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I'm looking for an algorithm to construct a grammar which, given a set of words which can have multiple identical symbols, represents a compressed version of this set, that is, I can generate only the words of the set but the grammar will take less memory than the set himself.

Besides, I'm looking for an algorithm which can update the grammar when I want to remove a word of the set.

What type of algorithm is able to do that ?

I give a concrete example:

Consider a string S="abcdefghij", and then consider the finite set of words "cdhij", acdef", "fghi", "bcfgij", "defi".

I would like to construct a grammar which generates only this set of words (words which can be viewed as concatenation of various substrings of any length from the original string S).

Finally I would like to remove a word in the set and update subsequently the grammar.

Thank you.

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  • $\begingroup$ Look at regular grammars, and closure properties of regular sets under boolean operations (union, intersection, complementation ...) ... I assume your set of words is simple enough, like finite for example. $\endgroup$ – babou Jun 20 '13 at 13:36
  • $\begingroup$ Thank you. "closure properties of regular sets under boolean operations (union, intersection, complementation ...)". By the operation "union", you mean that we can merge two grammar that describe/generate two sets ? $\endgroup$ – user7060 Jun 20 '13 at 14:07
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it is not clear what you mean by "words which have multiple identical symbols". it sounds like you mean certain symbols are interchangeable. in that case, just replace all cases of an interchangeable symbol with a single representative symbol.

as to the more general question, there is an area of CS not-so-widely studied, called grammar based codes which is, roughly, focused on the idea of creating compressions of strings based on grammar expansions. in this way classic compression algorithms such as eg Lempel Ziv can be regarded as special cases of grammar compressions.

your problem is not so well defined unless you specify the type of grammar also, eg say CFG. if the grammar is generated by a recursive machine, then this problem is actually similar or almost identical to finding the Kolmogorov complexity of a string, which is undecidable in general.

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  • $\begingroup$ Thank you. "it is not clear what you mean by "words which have multiple identical symbols". it sounds like you mean certain symbols are interchangeable. in that case, just replace all cases of an interchangeable symbol with a single representative symbol." I will edit my question to give an example. What I want is something like the algorithm Sequitur, except that sequitur compress one string in which there is similar structuration. I want to compress a set of words having similarities. The example will clarify what I want. Thank you again $\endgroup$ – user7060 Jun 21 '13 at 8:33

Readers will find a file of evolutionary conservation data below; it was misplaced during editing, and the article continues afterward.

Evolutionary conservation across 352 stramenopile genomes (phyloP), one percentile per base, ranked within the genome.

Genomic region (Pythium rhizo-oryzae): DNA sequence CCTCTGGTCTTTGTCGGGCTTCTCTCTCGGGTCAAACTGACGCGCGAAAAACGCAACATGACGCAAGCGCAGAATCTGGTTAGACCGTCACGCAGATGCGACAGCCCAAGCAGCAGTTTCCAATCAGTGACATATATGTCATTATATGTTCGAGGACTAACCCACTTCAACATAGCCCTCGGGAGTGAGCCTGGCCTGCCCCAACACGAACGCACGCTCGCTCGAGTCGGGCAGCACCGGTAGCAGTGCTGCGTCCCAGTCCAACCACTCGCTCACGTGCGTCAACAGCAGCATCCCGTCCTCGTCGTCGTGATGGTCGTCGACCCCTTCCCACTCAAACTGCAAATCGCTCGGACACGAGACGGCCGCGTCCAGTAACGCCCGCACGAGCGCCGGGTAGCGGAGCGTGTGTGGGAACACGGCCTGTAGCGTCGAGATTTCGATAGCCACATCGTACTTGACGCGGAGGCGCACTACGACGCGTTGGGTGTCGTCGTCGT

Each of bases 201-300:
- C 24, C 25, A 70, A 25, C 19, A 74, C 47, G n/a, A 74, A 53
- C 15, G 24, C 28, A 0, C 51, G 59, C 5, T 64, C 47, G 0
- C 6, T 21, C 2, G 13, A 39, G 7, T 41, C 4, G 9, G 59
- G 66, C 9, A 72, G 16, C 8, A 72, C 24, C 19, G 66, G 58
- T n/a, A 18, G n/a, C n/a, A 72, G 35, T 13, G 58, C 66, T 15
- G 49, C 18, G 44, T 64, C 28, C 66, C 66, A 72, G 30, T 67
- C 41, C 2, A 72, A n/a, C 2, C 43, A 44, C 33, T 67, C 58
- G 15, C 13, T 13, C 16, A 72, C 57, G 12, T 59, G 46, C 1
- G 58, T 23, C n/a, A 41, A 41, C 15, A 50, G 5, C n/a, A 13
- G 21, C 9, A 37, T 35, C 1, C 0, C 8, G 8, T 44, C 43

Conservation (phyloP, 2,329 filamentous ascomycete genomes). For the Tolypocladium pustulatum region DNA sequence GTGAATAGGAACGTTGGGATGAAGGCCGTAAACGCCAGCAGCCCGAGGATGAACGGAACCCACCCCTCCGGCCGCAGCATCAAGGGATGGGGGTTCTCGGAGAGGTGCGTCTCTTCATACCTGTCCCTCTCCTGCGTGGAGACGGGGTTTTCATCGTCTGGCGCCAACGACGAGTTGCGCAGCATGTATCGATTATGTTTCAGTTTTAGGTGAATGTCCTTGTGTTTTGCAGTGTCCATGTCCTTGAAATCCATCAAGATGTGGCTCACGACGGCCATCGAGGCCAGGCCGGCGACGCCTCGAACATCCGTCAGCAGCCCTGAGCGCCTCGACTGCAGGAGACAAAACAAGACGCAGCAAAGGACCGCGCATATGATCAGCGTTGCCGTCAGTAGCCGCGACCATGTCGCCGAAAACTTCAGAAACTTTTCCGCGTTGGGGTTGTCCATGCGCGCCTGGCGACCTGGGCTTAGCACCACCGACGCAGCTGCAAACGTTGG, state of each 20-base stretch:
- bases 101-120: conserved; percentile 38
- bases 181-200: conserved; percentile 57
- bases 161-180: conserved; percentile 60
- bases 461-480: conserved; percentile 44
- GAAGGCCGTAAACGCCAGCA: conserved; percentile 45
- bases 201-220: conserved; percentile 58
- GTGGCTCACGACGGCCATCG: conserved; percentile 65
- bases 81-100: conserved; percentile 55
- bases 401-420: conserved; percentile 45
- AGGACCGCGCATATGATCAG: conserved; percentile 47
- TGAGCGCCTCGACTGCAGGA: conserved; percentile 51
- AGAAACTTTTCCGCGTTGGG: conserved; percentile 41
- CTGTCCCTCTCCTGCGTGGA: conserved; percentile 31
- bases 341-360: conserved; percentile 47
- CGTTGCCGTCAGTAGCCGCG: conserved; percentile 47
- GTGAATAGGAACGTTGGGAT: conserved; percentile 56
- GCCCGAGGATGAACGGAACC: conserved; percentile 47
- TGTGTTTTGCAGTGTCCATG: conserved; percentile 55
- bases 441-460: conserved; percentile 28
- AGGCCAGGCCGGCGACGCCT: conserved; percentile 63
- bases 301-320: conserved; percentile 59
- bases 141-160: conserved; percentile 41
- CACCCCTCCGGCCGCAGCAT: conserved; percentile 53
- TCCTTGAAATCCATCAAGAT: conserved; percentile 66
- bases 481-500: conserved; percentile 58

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    $\begingroup$ @user7060 looking over your clarification it appears you're dealing with a language with finite words, and indeed as babou suggests, FSMs/regular languages are sufficient, and have a concept of "compression" ie FSM minimization. RLs are a subset of all grammars so this is a special case of grammar compression. $\endgroup$ – vzn Jun 21 '13 at 15:23
  • $\begingroup$ Thank you, is an algorithm like sequitur adaptable to my case ? $\endgroup$ – user7060 Jun 21 '13 at 17:57
  • $\begingroup$ In fact not only my words are of finite lengths, but also the number of words... $\endgroup$ – user7060 Jun 21 '13 at 18:05
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The keyword is "CFG induction": given several examples of words from a CFG, find the smallest/simplest context-free grammar (CFG) that generates those words. If you do a literature search with that phrase, you'll find prior work on this problem. It is a highly non-trivial problem, but you should be able to find some algorithms, e.g., the TBL algorithm. You might also find papers under the phrase "learning a CFG".

Another approach is to use regular languages (e.g., finite-state automata). There are known algorithms for learning regular languages, i.e., given one or more words from a regular language, find a small finite-state machine that accepts those words. See, e.g., the seminal algorithm by Angluin and this survey on the hardness of finding the absolutely smallest possible finite-state machine. For more, look for papers on "DFA learning" and related topics. You might also be interested in MERLIN and this book on learning grammars.

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